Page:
It turns out that one of the major geographical features of California is not all that well understood. The feature? The Sierra Nevada Mountain Range. Here is an article at ArsTechnica entitled Growing Mystery – Getting To The Bottom of The Highest Peak In The Lower 48 that outlines the study of the origins of the range. Reading this was for me a little like reading the biography of a favorite person about whom you just want to know more. Someone you feel that you already know well, but are always willing to learn more about.
The range runs some 400 miles roughly northwest to southeast, almost all within the borders of California. Some features that are known worldwide are Lake Tahoe (largest alpine lake in North America), Yosemite National Park, and Mount Whitney (at 14,400 feet highest peak in the lower 48 states). Interestingly enough, juxtaposed only 85 miles or so southeast of Mount Whitney is Badwater Basin, the lowest point not just in the U.S., but in the entire continent of North America at 282 feet below sea level.
I live in California today because of the fact that my father fell in love with California when the Air Force sent him here in 1959. And one of the reasons he fell in love with California was the mountains. I have camped, hiked and hunted in the Sierras since I was a child. Because the Sierras have been a part of my life since my childhood, I feel that they are indeed a part of me.
And they are one of the reasons – if not the reason – that I will never leave California.
I experience a certain serenity in the higher elevations where the air is thin, cool and dry. Looking upon massive formations, ridgelines and watersheds, I see magnificently functioning ecosystems created only by the hand of God.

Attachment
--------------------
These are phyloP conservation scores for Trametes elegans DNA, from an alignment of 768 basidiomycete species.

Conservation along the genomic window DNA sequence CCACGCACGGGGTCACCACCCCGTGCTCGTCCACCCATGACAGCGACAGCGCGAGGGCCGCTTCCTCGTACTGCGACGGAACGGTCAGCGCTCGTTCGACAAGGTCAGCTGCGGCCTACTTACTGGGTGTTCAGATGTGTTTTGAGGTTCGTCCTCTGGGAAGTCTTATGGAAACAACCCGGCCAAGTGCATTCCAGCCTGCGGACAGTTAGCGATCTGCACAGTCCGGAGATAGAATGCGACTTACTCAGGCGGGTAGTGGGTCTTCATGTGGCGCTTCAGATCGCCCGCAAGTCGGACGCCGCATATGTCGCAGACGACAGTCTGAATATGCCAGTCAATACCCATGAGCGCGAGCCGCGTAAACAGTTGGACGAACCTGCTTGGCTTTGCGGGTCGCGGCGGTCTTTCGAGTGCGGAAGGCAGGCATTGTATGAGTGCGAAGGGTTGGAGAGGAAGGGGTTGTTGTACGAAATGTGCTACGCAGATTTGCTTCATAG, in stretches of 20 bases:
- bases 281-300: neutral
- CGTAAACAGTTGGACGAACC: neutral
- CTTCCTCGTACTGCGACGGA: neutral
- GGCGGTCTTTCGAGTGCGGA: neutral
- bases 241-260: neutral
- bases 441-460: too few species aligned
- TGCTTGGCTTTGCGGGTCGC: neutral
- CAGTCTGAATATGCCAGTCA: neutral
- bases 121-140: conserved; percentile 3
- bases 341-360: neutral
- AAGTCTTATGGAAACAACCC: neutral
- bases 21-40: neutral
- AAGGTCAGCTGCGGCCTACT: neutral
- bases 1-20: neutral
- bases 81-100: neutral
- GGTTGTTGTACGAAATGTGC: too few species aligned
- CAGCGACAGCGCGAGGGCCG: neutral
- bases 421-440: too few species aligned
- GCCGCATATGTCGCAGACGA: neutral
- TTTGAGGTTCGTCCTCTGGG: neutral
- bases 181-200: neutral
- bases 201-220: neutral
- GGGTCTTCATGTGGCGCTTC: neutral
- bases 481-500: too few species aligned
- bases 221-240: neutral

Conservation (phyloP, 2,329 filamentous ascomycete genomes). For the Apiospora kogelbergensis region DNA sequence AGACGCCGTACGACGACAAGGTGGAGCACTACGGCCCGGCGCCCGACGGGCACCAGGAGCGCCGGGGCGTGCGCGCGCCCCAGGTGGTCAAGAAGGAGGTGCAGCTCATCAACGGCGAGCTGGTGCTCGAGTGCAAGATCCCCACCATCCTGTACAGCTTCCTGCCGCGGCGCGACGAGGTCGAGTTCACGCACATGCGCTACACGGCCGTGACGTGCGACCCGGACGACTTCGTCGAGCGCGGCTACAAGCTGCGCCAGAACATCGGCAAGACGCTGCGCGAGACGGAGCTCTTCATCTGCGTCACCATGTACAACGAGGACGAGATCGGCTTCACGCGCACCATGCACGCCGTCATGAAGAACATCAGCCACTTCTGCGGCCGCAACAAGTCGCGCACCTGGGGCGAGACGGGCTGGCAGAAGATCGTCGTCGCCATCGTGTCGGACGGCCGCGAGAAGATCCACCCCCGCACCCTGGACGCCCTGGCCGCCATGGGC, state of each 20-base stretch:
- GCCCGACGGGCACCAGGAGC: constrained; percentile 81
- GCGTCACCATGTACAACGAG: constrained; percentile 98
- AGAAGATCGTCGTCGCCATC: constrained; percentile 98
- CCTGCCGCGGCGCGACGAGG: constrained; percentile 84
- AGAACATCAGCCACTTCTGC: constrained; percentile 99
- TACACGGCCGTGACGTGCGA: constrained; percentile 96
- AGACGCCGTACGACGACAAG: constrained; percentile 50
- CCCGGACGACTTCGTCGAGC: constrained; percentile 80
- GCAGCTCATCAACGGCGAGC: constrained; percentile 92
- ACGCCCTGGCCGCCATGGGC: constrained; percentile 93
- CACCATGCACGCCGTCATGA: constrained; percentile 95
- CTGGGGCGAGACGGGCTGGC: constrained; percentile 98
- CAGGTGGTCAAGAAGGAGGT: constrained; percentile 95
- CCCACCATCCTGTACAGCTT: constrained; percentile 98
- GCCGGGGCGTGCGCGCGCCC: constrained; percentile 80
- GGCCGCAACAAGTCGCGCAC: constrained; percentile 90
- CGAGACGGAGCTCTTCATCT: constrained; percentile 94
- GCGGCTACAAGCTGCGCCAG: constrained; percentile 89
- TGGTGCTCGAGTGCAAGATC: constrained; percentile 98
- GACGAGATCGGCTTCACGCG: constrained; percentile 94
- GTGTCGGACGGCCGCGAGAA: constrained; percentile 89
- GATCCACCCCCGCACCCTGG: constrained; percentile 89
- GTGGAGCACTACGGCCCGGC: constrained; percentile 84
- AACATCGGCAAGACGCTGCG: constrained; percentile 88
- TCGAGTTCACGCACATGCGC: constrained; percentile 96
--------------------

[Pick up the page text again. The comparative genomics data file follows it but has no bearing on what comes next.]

The beauty of the Sierras begins in the lower elevations as they they rise from the eastern edge of the central valley, where the dense foothill woodlands are teeming with wildlife both great and small. Penetrating deeper into these environs, a person becomes aware of their diminishing superiority over their surroundings. A feeling arises that caution should be exercised as absolute safety is not a given, and that there may be creatures lurking about that now rank higher on the food chain than you do. Climbing now in elevation, enter the diverse montane forests of massive pines, fir, cedars and giant sequoias. If you travel higher still into the subalpine zones and you will see sparse white pines, lodgepole pines, aspens and beautiful wildflowers in the spring.
And finally, if not on foot, find one of the handfull of high passes accessible by car and experience the alpine zones at the crest where you may behold the spectacular granite desolation above the tree line, where both the flora and fauna are small if present at all.
There are a few places on earth that make a person feel that they are only part of a larger wonderful creation rather than outside it looking in. The Sierras are one of those places for me. They are something I am part of – somewhere I belong.
PS – all photos except the satellite shot are mine. You may click on the picture to see a large version